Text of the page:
Harry Potter and the Deathly Hallows
It's the oldest story ever told – the forces of good against evil! Light vs. darkness! The heroes vs. villains! Goodies vs. baddies! Friends against foes! Yes, it's a story we've heard a billion trillion times, yet somehow it never gets old – though Harry's saga rehashes some ancient themes, it's still fresh and new anyway. The reason? Well, we don't want to get all philosophical on you guys, but it's basically kind of human nature, right? We all feel the conflict between wrong and right, good and bad, every day. In Deathly Hallows, it's the Order of the Phoenix against the Death Eaters, with Death Eaters promoting intolerance and cruelty toward Muggles and wizards with Muggle blood. According to Rowling, "The Potter books in general are a prolonged argument for tolerance, a prolonged plea for an end to bigotry" (source). But good and evil in Deathly Hallows isn't always clear-cut (as demonstrated by characters like Snape and Dumbledore). Rowling shows us that those sides, which sometimes seem so black and white, are actually in an eternal game of tug-of-war, with many shades of grey between them.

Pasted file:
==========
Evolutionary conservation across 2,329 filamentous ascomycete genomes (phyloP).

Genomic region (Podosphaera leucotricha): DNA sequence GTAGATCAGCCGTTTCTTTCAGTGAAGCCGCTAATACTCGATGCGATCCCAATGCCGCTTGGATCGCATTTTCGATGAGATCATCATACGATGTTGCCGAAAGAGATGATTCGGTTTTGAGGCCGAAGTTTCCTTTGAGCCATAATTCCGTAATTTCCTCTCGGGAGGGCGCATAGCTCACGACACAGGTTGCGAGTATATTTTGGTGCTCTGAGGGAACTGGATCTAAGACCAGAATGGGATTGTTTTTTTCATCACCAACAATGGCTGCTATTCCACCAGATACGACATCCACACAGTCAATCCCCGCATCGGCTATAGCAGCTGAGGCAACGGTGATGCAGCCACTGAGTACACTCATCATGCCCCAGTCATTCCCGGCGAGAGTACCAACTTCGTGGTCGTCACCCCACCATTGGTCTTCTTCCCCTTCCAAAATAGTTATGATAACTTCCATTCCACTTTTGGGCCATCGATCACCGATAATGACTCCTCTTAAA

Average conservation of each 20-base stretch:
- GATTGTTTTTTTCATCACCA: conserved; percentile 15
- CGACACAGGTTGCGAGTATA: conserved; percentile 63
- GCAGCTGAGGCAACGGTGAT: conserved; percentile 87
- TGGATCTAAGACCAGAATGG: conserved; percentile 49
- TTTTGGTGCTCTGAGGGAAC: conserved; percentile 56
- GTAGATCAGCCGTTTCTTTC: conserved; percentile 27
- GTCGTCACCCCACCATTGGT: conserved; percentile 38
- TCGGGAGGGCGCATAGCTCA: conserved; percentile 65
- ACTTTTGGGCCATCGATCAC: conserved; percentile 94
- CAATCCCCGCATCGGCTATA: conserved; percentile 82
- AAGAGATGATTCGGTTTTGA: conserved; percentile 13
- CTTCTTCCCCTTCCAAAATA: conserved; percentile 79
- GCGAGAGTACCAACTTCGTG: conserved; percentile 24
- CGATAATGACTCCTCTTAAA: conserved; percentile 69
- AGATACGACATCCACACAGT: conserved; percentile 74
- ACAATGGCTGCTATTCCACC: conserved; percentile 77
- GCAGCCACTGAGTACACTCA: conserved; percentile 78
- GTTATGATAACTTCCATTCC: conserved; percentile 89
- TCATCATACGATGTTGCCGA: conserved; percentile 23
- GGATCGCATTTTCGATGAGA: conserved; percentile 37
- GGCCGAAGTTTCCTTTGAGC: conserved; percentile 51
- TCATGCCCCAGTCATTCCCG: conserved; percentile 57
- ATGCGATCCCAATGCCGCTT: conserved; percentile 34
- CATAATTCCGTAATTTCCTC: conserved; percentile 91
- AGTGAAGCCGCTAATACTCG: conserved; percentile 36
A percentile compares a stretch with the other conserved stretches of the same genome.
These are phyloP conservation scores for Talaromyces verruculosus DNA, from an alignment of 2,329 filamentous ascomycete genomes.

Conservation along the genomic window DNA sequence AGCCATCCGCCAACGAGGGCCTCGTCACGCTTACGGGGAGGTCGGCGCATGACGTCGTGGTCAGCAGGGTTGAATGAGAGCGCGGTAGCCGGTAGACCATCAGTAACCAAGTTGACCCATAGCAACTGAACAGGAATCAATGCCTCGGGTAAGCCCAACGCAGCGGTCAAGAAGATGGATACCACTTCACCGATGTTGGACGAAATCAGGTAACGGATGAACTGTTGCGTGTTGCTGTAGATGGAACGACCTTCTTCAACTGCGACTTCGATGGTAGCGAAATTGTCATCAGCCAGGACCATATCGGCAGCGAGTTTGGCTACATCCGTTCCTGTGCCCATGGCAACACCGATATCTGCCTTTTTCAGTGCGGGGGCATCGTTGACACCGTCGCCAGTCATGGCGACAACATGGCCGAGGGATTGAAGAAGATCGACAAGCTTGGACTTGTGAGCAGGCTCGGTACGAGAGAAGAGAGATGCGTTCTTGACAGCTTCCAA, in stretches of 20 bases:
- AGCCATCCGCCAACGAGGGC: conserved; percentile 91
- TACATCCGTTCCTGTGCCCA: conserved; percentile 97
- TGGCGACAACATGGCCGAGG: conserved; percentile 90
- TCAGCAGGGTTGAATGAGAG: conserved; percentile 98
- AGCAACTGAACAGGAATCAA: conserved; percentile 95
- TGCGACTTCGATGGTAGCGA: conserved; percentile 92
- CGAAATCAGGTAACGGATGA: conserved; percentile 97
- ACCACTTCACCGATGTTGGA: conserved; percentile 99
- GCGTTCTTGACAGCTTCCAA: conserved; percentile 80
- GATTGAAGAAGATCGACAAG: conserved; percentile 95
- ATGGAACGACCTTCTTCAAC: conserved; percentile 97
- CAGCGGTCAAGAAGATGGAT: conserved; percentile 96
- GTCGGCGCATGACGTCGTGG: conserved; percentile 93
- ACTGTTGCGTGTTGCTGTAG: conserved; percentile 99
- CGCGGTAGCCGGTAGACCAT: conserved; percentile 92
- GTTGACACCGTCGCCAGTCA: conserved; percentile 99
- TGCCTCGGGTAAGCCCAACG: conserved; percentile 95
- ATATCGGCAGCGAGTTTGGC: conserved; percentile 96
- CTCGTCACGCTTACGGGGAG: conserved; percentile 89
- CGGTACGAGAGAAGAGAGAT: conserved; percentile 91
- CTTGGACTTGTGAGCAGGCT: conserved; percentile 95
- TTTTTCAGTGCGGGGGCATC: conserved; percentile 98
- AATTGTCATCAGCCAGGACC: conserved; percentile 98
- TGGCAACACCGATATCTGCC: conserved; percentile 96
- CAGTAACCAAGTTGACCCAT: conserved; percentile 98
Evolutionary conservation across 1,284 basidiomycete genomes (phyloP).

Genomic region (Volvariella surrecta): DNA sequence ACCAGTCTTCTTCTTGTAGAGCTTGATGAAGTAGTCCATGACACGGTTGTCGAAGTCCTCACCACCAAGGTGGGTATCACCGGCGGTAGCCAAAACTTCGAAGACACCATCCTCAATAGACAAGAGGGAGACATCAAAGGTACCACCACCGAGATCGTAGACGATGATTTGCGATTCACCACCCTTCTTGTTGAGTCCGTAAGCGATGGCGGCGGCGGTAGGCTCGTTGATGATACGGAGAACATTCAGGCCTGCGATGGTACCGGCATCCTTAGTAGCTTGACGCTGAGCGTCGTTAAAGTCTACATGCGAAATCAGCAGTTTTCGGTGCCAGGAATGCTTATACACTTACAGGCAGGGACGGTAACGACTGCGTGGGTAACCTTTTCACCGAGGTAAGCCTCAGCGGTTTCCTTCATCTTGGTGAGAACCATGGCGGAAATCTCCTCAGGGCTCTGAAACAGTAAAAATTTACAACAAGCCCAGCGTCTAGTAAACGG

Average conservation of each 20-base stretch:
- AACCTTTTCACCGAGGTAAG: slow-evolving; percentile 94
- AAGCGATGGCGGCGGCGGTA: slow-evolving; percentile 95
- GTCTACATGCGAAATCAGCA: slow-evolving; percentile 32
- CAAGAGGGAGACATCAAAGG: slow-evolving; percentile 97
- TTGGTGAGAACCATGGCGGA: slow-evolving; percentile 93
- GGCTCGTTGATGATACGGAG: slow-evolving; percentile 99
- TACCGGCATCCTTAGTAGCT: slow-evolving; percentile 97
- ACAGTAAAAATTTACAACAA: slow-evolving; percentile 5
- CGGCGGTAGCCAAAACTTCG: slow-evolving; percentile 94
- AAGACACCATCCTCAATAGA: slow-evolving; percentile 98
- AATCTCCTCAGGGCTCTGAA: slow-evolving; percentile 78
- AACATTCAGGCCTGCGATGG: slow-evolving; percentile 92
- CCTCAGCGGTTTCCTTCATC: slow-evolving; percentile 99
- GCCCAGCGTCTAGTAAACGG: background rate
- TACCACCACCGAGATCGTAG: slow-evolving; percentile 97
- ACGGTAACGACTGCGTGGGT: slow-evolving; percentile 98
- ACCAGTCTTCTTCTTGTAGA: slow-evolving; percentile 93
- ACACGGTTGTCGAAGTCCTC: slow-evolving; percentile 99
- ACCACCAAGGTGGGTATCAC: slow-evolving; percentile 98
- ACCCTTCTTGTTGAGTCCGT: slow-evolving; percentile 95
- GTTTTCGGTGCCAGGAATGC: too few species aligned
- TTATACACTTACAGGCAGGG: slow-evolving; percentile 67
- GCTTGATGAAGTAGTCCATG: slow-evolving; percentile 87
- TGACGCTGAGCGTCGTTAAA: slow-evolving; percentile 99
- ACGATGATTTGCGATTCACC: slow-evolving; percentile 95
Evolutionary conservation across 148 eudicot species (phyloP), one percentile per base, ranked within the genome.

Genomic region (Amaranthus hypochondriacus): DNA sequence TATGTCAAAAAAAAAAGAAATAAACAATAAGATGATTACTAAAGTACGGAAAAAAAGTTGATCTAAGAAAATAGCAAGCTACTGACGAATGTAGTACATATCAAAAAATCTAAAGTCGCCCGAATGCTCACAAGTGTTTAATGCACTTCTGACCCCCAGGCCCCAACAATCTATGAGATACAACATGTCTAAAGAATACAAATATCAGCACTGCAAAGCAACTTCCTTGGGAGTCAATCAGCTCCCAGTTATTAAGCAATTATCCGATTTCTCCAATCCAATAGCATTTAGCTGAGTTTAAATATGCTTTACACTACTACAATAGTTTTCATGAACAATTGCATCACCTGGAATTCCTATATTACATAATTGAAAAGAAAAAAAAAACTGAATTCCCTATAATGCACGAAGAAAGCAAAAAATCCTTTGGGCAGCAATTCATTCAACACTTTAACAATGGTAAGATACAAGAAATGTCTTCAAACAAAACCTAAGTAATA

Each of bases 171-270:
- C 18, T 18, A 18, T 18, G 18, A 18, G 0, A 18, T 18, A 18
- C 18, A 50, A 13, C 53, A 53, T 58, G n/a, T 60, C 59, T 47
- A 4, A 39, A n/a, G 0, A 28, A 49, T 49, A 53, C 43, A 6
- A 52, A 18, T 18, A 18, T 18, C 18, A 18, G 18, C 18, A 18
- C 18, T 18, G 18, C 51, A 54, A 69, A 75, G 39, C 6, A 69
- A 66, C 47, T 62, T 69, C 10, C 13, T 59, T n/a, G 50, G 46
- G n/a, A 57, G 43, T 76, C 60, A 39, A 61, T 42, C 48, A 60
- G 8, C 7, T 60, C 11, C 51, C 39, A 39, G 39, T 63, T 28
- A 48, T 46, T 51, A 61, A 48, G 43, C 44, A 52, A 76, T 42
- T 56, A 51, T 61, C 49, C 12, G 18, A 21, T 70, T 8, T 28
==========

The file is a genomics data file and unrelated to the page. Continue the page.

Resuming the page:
Questions About Good versus Evil
- The fight between Harry and Voldemort is clear – only one of them, as the prophecy tells us, can survive. However, how clear or unclear are the boundaries of good and evil for the rest of the wizarding world?
- What do you make of Dumbledore and Grindelwald's conflict? Is that another clear-cut case of good vs. evil, or is it more complicated than that?
- Think back to Book 1, in which the Sorting Hat gives Harry a choice between Gryffindor and Slytherin – what comment does that make about the potential each character has for good or evil?